Today we begin reading from the Book of Joel and I find myself being caught up in a kind of “Lenten theme” of impending woe and disaster. “Blow the trumpet in Zion, sound the alarm on my holy mountain!” But there’s a verse from the Responsorial Psalm that tempers God’s anger: “The nations are sunk in the pit they have made; in the snare they set, their foot is caught!”

 That one little verse reminded me that it’s not God who is going around destroying things in His anger but that we are the ones who get caught in our own traps.

In today’s Holy Gospel Jesus reminds the people that Satan is always around with his evil disguised as good. Remember we’re not drawn to evil because it is evil but, rather, because we are fooled into thinking that it is a “good!” In that sense, Satan doesn’t have to work very hard to lure us into his trap. It’s the old “pie-in-the-sky” theme that reminds me of the story of King Midas who asks for the ability to turn stones into gold. He’s given his wish but it backfires on him when he touches his wife who then turns into gold!

“The nations are sunk in the pit they have made; in the snare they set, their foot is caught.”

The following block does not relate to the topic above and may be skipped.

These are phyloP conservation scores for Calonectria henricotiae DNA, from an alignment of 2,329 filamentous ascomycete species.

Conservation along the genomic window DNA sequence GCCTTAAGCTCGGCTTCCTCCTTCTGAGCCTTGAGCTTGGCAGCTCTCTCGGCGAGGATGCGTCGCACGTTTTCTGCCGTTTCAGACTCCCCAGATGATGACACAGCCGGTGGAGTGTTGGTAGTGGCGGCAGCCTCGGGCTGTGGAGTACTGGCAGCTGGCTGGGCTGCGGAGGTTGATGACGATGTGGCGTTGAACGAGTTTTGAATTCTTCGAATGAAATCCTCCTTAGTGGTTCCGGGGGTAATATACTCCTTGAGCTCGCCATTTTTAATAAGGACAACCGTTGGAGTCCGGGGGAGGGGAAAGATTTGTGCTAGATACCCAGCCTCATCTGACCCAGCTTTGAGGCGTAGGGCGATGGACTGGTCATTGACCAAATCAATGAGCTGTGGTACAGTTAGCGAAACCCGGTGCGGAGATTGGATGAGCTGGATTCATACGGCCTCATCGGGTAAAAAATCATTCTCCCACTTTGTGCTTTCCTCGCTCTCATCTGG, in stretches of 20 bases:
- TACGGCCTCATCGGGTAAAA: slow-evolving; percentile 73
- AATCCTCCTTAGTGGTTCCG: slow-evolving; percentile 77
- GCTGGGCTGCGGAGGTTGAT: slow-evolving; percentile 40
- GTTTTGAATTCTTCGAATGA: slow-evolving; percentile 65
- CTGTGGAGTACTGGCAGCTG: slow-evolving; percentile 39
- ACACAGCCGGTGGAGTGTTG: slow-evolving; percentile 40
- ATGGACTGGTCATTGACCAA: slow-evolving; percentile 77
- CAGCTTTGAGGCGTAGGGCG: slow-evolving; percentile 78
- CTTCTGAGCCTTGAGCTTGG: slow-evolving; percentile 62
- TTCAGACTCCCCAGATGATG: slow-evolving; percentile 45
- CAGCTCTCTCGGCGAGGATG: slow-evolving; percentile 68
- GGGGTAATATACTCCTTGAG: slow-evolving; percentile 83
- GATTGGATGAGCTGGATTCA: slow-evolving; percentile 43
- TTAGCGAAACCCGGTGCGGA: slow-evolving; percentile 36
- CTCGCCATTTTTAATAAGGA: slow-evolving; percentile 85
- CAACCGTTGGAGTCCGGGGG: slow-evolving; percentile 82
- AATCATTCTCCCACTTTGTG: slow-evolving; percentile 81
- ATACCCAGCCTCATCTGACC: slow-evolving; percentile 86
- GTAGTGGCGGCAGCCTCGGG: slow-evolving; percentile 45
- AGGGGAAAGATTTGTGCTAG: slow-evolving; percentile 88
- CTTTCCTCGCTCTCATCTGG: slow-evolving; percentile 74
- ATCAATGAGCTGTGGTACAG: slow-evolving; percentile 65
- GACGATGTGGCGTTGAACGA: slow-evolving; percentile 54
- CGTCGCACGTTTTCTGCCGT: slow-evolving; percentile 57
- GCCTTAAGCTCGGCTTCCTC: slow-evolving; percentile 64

So, what’s our answer to my first question?   I thnk part of it has to be what we just heard a few days ago when we read the “Martha, Martha” story and Jesus’ response was, “Mary has chosen the better part – to sit at the feet of Jesus and listen to His words – and it shall not be taken from her.”

 So the catch is: listen to Jesus! And the only way to “hear Him” is to get close to Him (like Mary, Martha’s sister did) and be in His presence. The “catch” to this, however, is one that many of us miss. Rather than sitting quietly at the feet of Jesus we bore Him to death with our wordy, wordy, wordies”

I’ve found that the early morning hours – before most people are up and about – are the best time for me to come before the Lord. And the first thing that I do is read His Holy Word and then take some time to let it sink in. If we do that we’ll find out that there isn’t much room left for Satan to get a hold on us. Amen!